The first time we visited what would become our dream house, a 1921 French Eclectic set atop an undulating hill, and underneath a gigantic oak tree, it was mid-winter in Minnesota. Snow had fallen to the point where we weren’t sure we’d be able to make it up the steep and winding driveway.
It was essentially love at first sight, even with the peeling wallpaper, broken light fixtures, and stained carpet. Years of neglect had not erased her shine. (You can read all about how we ended up here.)
When I think back on why we were able to see past the dark green wallpaper and blood-red carpet, the ’70s chocolate and mustard palette in the kitchen, den, and upstairs bathroom, I realize what did it for us: The windows.
Natural light is at such a premium in the winter months, and yet it was still strong enough on that wintry, sunless day to overcome narrow pathways, light-sucking color palettes, and grime.
I’ve never done a data-driven research project on how many windows the average house has of our square footage, but I can tell you this: furniture can pose a problem when you have this many windows—wall space is at a premium.
But whoever designed this house—history has yet to reveal itself—was thinking about ventilation and light. Windows grace nearly every wall in every room, which means in the summer months we get excellent cross-breeze, and regardless the time of day, we get tons of natural light—both energy savers on cooling and electricity.
We came from a midcentury modern home with vinyl windows—they weren’t bad, but they also weren’t anything special. But this house was a study in contrast.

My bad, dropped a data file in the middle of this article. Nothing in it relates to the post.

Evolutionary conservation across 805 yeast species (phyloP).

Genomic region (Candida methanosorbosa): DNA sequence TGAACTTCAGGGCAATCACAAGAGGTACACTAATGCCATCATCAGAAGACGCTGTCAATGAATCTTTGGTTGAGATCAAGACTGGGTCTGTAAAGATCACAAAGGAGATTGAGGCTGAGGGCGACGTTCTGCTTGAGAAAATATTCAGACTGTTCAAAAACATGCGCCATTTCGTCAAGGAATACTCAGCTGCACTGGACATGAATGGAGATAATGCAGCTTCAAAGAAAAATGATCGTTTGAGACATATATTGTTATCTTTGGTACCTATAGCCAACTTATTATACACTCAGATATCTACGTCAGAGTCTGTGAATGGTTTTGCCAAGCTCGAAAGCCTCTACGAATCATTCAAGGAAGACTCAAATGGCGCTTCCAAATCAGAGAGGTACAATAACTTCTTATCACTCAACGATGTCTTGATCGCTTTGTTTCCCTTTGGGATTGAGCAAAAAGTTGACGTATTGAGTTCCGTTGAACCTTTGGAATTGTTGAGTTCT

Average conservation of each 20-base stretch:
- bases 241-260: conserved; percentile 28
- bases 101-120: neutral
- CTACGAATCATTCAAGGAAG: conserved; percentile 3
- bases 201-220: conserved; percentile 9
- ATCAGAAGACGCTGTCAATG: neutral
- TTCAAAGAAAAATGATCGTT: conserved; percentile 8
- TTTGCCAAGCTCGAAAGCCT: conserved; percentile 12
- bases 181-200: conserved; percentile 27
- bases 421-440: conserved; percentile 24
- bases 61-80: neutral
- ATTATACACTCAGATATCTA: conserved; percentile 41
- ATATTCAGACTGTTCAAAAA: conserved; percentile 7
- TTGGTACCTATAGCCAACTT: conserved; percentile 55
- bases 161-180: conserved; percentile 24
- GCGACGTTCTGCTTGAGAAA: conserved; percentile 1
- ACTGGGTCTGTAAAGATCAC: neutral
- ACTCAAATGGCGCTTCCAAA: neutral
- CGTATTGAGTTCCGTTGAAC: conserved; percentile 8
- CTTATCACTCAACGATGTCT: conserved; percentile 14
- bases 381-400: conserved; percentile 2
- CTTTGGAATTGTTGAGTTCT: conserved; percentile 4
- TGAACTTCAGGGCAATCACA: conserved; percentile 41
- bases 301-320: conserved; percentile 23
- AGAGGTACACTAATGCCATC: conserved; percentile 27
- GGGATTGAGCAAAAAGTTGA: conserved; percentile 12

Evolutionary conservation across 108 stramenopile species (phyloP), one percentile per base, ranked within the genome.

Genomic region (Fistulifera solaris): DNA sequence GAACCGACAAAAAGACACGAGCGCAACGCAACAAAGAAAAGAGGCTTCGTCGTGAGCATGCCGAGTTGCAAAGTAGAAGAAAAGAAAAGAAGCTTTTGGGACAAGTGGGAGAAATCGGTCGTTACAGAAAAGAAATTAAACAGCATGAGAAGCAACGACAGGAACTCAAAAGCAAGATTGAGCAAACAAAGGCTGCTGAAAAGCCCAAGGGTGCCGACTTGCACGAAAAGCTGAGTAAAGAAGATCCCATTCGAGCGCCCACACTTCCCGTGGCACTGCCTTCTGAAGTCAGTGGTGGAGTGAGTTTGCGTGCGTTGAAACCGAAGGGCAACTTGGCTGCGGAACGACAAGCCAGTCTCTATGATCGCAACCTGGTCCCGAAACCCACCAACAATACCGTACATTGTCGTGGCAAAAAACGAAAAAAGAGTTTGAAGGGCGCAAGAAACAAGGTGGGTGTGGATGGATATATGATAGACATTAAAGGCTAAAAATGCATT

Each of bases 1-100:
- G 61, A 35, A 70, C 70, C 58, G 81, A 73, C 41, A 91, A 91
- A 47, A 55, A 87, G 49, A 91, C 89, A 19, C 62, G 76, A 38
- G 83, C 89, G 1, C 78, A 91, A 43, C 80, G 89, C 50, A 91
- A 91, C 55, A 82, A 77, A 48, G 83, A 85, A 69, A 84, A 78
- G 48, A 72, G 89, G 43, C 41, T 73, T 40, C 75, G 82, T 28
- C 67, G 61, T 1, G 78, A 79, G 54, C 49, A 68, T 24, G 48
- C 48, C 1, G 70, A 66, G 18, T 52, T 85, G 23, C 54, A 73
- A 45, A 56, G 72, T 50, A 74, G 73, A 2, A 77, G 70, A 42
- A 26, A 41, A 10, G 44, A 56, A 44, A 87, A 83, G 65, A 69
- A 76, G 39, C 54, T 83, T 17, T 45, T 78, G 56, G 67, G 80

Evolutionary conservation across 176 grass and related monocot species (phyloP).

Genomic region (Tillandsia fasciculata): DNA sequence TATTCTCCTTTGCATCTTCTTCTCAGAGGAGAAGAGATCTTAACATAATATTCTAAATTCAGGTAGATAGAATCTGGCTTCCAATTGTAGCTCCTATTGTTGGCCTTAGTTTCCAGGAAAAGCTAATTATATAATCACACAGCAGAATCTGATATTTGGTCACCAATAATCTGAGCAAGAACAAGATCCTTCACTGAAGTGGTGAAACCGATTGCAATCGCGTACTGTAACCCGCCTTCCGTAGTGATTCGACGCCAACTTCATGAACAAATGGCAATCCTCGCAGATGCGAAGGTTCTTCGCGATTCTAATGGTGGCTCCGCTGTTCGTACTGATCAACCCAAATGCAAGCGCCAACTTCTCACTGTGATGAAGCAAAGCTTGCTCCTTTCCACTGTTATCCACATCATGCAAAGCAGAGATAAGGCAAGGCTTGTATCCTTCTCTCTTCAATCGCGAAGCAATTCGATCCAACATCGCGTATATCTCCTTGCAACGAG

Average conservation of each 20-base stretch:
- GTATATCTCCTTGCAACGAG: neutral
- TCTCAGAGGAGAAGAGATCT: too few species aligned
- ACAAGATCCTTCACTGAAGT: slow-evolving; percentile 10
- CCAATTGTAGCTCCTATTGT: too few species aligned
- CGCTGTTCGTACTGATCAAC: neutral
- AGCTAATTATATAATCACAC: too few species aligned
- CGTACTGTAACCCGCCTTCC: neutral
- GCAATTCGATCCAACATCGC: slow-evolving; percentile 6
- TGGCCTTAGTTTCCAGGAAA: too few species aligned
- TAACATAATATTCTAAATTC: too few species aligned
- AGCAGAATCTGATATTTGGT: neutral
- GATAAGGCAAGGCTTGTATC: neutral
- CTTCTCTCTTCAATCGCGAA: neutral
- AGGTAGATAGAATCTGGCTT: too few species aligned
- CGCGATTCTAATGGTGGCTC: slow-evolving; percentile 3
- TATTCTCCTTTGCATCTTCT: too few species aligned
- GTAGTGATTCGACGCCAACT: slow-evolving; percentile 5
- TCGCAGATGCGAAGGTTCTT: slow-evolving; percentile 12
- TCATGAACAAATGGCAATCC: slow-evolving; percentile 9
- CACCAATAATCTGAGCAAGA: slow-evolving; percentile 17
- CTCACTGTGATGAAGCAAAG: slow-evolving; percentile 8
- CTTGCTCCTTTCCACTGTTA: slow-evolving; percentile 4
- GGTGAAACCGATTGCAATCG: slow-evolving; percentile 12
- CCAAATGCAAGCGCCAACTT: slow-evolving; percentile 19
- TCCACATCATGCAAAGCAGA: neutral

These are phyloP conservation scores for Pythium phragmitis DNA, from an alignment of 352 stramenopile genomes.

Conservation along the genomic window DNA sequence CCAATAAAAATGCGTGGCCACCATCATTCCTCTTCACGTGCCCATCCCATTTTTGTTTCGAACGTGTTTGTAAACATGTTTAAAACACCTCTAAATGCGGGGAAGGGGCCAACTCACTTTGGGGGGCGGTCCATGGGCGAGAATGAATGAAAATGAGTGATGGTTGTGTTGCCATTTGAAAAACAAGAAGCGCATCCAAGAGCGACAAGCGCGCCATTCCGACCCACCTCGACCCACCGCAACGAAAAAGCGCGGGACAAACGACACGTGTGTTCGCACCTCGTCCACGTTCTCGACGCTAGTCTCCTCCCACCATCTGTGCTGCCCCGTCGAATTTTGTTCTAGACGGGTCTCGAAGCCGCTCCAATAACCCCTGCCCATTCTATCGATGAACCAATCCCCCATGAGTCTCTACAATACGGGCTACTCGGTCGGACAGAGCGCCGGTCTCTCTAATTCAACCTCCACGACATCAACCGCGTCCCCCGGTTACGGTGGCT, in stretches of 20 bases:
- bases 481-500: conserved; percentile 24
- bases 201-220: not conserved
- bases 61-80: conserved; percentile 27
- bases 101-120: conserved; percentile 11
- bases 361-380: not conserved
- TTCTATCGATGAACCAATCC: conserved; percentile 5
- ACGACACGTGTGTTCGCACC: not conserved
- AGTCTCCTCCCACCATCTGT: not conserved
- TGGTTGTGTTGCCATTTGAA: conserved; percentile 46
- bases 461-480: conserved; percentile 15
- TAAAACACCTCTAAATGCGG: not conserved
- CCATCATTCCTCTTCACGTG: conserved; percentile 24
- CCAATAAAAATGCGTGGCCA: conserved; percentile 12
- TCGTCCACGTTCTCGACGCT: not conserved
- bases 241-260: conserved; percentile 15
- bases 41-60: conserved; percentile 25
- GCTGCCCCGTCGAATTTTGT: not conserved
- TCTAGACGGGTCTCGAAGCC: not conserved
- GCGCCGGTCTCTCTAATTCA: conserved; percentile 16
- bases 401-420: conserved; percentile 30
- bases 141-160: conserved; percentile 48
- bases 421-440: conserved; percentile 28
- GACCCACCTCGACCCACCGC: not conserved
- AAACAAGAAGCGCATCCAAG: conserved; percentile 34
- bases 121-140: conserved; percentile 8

Tall windows made to appear even taller, thanks to the three-quarter, or cottage, design, where the sash bar doesn’t split the window evenly in half but rather three-quarters of the way up. Stately mullions that split the glass into smaller panes. Beautiful dark stained wood framing. To me, these were windows from an old library, notable estate, or specialty museum.
I didn’t want to touch them. But let’s face it: 62 single-pane, 100-year-old windows is an energy hog in the winter. That’s not good for our budget and definitely not good for the environment. Some were broken. Screens were busted or chewed through. I can’t physically open some of them on my own. We knew windows would be needed, but could we replace them without erasing the character?
Turns out, we could. And we have started to. When our Weather Shield Doors and Windows rep came out to the house to consult, we knew we were in good hands immediately. Cottage–style windows? They do that—in fact our rep asked us if we wanted to make sure we got them. Mullions to match the originals? You bet. And they could even replace the large picture window that had been redone in the dining room with three windows just like the house originally looked. Needed stain to match the existing? Done. It was really that easy.
We were hooked.
As our total gut remodel begins, there will likely be lots of stunning before and afters. But like eyes are windows to the soul, windows are the soul to this house, so when the first phase of these windows went in, we were stunned at what a difference it made. We think you’ll be, too.